Sunday, October 10, 2010
Marijuana, Once Divisive, Brings Some Families Closer - NYTimes.com
To the rites of middle-age passage, some families are adding another: buying marijuana for aging parents.
Bryan, 46, a writer who lives in Illinois, began supplying his parents about five years ago, after he told them about his own marijuana use. When he was growing up, he said, his parents were very strict about illegal drugs.
“We would have grounded him,” said his mother, who is 72.
But with age and the growing acceptance of medical marijuana, his parents were curious. His father had a heart ailment, his mother had dizzy spells and nausea, and both were worried about Alzheimer’s disease and cancer. They looked at some research and decided marijuana was worth a try.
Bryan, who like others interviewed for this article declined to use his full name for legal reasons, began making them brownies and ginger snaps laced with the drug. Illinois does not allow medical use of marijuana, though 14 states and the District of Columbia do. At their age, his mother said, they were not concerned about it leading to harder drugs, which had been one of their worries with Bryan.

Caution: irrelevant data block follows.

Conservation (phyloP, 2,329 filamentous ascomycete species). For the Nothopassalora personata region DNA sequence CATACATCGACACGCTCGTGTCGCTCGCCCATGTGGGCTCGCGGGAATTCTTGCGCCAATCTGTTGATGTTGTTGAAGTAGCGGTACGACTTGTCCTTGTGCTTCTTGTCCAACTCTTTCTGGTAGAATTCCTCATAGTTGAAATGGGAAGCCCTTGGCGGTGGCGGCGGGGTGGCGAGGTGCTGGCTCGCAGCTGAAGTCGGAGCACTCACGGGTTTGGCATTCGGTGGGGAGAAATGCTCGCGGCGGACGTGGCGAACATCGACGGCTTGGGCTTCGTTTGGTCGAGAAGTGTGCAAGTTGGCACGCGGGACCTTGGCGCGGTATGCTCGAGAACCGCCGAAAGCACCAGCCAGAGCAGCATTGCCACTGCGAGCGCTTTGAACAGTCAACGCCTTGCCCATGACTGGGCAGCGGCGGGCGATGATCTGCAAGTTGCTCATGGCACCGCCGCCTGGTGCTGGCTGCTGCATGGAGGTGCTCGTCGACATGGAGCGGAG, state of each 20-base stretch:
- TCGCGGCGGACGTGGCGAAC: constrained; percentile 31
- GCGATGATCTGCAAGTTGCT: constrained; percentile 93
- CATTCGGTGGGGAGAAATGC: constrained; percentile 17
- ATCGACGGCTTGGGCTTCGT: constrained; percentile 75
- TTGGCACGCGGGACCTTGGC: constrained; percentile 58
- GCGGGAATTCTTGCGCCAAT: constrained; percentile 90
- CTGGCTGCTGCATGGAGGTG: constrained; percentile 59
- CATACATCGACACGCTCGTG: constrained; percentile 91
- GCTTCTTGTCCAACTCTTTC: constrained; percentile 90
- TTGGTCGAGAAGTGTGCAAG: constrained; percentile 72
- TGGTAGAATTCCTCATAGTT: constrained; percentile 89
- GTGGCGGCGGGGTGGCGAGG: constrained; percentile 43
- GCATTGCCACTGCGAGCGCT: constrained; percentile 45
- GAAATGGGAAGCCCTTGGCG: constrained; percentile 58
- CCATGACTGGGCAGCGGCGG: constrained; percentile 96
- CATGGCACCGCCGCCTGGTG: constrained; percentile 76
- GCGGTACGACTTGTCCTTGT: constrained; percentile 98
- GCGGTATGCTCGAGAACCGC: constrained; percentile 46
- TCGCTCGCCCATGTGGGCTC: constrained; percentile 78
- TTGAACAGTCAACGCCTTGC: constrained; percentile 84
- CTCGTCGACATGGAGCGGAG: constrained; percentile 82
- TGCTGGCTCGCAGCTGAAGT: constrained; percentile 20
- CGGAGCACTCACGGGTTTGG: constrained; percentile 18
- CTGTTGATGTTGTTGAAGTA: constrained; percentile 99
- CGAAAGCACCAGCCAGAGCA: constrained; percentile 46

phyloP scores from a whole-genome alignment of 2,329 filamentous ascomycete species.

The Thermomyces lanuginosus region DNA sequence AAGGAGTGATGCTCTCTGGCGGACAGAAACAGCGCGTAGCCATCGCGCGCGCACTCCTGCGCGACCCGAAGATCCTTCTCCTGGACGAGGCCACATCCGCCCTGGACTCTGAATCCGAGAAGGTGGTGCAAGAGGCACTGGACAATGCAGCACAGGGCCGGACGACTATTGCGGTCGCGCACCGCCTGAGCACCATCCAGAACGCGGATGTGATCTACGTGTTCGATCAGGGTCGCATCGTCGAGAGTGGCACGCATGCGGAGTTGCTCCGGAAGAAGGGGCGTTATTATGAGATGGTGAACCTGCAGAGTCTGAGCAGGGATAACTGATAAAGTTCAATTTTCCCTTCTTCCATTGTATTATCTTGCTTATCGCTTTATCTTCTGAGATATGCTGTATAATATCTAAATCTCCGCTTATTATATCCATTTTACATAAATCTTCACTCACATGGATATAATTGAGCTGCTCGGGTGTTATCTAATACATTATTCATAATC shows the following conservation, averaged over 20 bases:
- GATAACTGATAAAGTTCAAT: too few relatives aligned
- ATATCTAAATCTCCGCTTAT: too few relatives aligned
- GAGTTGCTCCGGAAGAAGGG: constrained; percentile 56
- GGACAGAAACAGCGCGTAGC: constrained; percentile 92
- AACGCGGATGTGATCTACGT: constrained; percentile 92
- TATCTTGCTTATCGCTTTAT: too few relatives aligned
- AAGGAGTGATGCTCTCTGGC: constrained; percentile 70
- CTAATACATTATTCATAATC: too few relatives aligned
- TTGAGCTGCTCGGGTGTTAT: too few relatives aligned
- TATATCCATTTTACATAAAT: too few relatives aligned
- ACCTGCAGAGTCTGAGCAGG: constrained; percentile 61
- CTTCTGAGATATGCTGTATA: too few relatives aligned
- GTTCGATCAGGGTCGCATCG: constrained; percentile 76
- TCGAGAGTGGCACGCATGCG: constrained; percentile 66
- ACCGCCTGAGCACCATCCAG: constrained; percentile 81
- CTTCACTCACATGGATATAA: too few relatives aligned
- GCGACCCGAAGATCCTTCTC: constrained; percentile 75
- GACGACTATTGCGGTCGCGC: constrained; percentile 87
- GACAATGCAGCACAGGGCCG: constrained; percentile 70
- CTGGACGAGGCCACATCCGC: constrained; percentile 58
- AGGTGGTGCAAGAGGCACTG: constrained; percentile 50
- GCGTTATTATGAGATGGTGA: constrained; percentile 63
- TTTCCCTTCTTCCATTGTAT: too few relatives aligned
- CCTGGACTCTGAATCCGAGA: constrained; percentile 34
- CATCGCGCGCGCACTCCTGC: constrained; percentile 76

“We have concerns about the law, but I would not go back to not taking the cookie and going through what I went through,” she said, adding that her dizzy spells and nausea had receded. “Of course, if they catch me, I’ll have to quit taking it.”
This family’s story is still a rare one. Less than 1 percent of people 65 and over said they had smoked marijuana in the last year, according to a 2009 survey by the federal Substance Abuse and Mental Health Services Administration. But as the generation that embraced marijuana as teenagers passes into middle age, doctors expect to see more marijuana use by their elderly patients.